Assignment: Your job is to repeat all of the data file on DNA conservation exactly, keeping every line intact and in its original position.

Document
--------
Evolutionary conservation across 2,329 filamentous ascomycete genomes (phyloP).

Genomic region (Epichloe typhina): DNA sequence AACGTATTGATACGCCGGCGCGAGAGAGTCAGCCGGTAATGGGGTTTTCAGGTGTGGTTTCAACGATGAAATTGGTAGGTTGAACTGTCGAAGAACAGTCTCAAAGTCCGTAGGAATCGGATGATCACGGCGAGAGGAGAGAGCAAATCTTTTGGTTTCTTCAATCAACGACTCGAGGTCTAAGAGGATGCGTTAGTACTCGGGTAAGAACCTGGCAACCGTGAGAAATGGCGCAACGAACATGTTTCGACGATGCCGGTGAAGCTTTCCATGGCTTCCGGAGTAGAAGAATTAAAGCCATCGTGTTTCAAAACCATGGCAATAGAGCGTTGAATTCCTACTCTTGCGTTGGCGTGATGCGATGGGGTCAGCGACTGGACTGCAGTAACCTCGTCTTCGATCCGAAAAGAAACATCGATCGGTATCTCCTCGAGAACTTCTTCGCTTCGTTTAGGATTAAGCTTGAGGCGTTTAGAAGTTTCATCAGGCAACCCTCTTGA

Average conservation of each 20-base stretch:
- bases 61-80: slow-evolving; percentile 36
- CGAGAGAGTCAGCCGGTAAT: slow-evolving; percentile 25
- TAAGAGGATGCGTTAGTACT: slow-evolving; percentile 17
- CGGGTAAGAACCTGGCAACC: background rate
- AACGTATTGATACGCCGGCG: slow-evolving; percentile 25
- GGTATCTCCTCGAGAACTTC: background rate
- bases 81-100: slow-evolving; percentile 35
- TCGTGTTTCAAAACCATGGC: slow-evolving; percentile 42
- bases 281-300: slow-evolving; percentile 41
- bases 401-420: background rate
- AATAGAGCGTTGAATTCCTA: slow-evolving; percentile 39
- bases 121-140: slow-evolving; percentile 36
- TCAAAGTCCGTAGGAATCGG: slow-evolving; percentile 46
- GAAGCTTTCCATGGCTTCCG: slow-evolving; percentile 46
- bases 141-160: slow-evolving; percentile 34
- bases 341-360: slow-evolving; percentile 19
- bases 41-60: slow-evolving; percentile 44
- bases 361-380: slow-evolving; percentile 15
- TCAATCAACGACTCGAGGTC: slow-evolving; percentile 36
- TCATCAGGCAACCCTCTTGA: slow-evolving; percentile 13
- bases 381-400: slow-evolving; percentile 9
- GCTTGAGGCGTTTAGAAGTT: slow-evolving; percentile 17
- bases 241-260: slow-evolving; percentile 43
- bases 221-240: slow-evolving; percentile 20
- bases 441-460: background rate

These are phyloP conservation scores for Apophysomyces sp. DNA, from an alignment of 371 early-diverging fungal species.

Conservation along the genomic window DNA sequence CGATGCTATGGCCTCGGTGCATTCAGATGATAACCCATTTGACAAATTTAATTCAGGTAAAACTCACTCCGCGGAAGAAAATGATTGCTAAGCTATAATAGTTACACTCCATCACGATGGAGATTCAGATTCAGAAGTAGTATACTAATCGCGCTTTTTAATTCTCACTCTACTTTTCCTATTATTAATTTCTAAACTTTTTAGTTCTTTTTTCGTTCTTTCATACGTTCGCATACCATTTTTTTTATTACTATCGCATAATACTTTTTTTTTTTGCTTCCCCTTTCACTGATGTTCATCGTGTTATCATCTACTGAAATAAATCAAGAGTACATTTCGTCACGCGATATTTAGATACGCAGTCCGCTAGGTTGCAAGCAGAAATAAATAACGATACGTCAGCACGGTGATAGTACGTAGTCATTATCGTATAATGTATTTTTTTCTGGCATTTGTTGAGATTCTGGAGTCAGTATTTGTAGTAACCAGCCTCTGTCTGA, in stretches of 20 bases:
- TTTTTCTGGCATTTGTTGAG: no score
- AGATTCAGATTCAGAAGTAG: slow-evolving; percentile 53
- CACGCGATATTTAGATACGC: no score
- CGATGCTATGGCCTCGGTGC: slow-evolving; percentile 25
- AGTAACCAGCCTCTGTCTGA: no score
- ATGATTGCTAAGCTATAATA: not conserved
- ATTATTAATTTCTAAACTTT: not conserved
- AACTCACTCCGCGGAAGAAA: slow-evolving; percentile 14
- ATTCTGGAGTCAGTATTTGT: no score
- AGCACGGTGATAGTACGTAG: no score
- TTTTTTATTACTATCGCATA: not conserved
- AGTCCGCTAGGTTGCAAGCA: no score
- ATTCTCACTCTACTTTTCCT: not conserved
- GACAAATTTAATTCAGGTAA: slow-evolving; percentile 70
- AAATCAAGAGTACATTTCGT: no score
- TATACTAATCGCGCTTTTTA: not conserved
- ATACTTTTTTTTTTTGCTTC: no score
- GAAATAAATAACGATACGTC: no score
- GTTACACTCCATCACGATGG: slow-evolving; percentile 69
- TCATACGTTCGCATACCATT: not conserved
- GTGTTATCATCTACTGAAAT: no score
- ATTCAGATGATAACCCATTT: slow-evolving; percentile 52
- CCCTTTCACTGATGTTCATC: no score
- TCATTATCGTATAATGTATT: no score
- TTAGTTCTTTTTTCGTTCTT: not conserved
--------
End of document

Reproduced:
Evolutionary conservation across 2,329 filamentous ascomycete genomes (phyloP).

Genomic region (Epichloe typhina): DNA sequence AACGTATTGATACGCCGGCGCGAGAGAGTCAGCCGGTAATGGGGTTTTCAGGTGTGGTTTCAACGATGAAATTGGTAGGTTGAACTGTCGAAGAACAGTCTCAAAGTCCGTAGGAATCGGATGATCACGGCGAGAGGAGAGAGCAAATCTTTTGGTTTCTTCAATCAACGACTCGAGGTCTAAGAGGATGCGTTAGTACTCGGGTAAGAACCTGGCAACCGTGAGAAATGGCGCAACGAACATGTTTCGACGATGCCGGTGAAGCTTTCCATGGCTTCCGGAGTAGAAGAATTAAAGCCATCGTGTTTCAAAACCATGGCAATAGAGCGTTGAATTCCTACTCTTGCGTTGGCGTGATGCGATGGGGTCAGCGACTGGACTGCAGTAACCTCGTCTTCGATCCGAAAAGAAACATCGATCGGTATCTCCTCGAGAACTTCTTCGCTTCGTTTAGGATTAAGCTTGAGGCGTTTAGAAGTTTCATCAGGCAACCCTCTTGA

Average conservation of each 20-base stretch:
- bases 61-80: slow-evolving; percentile 36
- CGAGAGAGTCAGCCGGTAAT: slow-evolving; percentile 25
- TAAGAGGATGCGTTAGTACT: slow-evolving; percentile 17
- CGGGTAAGAACCTGGCAACC: background rate
- AACGTATTGATACGCCGGCG: slow-evolving; percentile 25
- GGTATCTCCTCGAGAACTTC: background rate
- bases 81-100: slow-evolving; percentile 35
- TCGTGTTTCAAAACCATGGC: slow-evolving; percentile 42
- bases 281-300: slow-evolving; percentile 41
- bases 401-420: background rate
- AATAGAGCGTTGAATTCCTA: slow-evolving; percentile 39
- bases 121-140: slow-evolving; percentile 36
- TCAAAGTCCGTAGGAATCGG: slow-evolving; percentile 46
- GAAGCTTTCCATGGCTTCCG: slow-evolving; percentile 46
- bases 141-160: slow-evolving; percentile 34
- bases 341-360: slow-evolving; percentile 19
- bases 41-60: slow-evolving; percentile 44
- bases 361-380: slow-evolving; percentile 15
- TCAATCAACGACTCGAGGTC: slow-evolving; percentile 36
- TCATCAGGCAACCCTCTTGA: slow-evolving; percentile 13
- bases 381-400: slow-evolving; percentile 9
- GCTTGAGGCGTTTAGAAGTT: slow-evolving; percentile 17
- bases 241-260: slow-evolving; percentile 43
- bases 221-240: slow-evolving; percentile 20
- bases 441-460: background rate

These are phyloP conservation scores for Apophysomyces sp. DNA, from an alignment of 371 early-diverging fungal species.

Conservation along the genomic window DNA sequence CGATGCTATGGCCTCGGTGCATTCAGATGATAACCCATTTGACAAATTTAATTCAGGTAAAACTCACTCCGCGGAAGAAAATGATTGCTAAGCTATAATAGTTACACTCCATCACGATGGAGATTCAGATTCAGAAGTAGTATACTAATCGCGCTTTTTAATTCTCACTCTACTTTTCCTATTATTAATTTCTAAACTTTTTAGTTCTTTTTTCGTTCTTTCATACGTTCGCATACCATTTTTTTTATTACTATCGCATAATACTTTTTTTTTTTGCTTCCCCTTTCACTGATGTTCATCGTGTTATCATCTACTGAAATAAATCAAGAGTACATTTCGTCACGCGATATTTAGATACGCAGTCCGCTAGGTTGCAAGCAGAAATAAATAACGATACGTCAGCACGGTGATAGTACGTAGTCATTATCGTATAATGTATTTTTTTCTGGCATTTGTTGAGATTCTGGAGTCAGTATTTGTAGTAACCAGCCTCTGTCTGA, in stretches of 20 bases:
- TTTTTCTGGCATTTGTTGAG: no score
- AGATTCAGATTCAGAAGTAG: slow-evolving; percentile 53
- CACGCGATATTTAGATACGC: no score
- CGATGCTATGGCCTCGGTGC: slow-evolving; percentile 25
- AGTAACCAGCCTCTGTCTGA: no score
- ATGATTGCTAAGCTATAATA: not conserved
- ATTATTAATTTCTAAACTTT: not conserved
- AACTCACTCCGCGGAAGAAA: slow-evolving; percentile 14
- ATTCTGGAGTCAGTATTTGT: no score
- AGCACGGTGATAGTACGTAG: no score
- TTTTTTATTACTATCGCATA: not conserved
- AGTCCGCTAGGTTGCAAGCA: no score
- ATTCTCACTCTACTTTTCCT: not conserved
- GACAAATTTAATTCAGGTAA: slow-evolving; percentile 70
- AAATCAAGAGTACATTTCGT: no score
- TATACTAATCGCGCTTTTTA: not conserved
- ATACTTTTTTTTTTTGCTTC: no score
- GAAATAAATAACGATACGTC: no score
- GTTACACTCCATCACGATGG: slow-evolving; percentile 69
- TCATACGTTCGCATACCATT: not conserved
- GTGTTATCATCTACTGAAAT: no score
- ATTCAGATGATAACCCATTT: slow-evolving; percentile 52
- CCCTTTCACTGATGTTCATC: no score
- TCATTATCGTATAATGTATT: no score
- TTAGTTCTTTTTTCGTTCTT: not conserved